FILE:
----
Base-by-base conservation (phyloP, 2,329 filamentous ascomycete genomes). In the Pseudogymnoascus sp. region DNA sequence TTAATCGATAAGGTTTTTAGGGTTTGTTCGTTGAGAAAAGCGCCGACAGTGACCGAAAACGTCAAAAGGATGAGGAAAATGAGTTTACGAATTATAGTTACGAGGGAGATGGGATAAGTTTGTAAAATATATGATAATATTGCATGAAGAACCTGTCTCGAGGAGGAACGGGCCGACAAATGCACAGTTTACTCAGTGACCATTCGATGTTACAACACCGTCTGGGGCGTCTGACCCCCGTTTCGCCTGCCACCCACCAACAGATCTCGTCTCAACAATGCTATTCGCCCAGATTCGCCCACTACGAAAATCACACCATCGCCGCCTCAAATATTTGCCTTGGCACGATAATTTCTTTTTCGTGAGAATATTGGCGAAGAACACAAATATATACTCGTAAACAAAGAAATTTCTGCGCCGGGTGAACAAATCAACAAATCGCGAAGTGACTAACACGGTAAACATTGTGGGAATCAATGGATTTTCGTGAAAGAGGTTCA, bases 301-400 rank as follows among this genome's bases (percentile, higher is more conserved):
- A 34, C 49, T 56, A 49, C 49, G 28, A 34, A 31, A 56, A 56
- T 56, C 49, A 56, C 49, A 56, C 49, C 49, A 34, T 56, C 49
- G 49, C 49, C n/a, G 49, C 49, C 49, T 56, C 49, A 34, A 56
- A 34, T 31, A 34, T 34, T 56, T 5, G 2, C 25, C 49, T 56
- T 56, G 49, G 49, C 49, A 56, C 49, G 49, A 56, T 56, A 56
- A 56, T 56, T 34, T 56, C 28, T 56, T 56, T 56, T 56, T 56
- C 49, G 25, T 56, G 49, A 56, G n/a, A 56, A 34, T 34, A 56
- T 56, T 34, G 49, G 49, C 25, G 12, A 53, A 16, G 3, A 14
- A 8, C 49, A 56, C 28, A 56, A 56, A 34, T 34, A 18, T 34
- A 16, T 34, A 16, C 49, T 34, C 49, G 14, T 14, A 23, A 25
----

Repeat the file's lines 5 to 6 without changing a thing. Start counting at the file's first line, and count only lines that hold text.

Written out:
- A 34, T 31, A 34, T 34, T 56, T 5, G 2, C 25, C 49, T 56
- T 56, G 49, G 49, C 49, A 56, C 49, G 49, A 56, T 56, A 56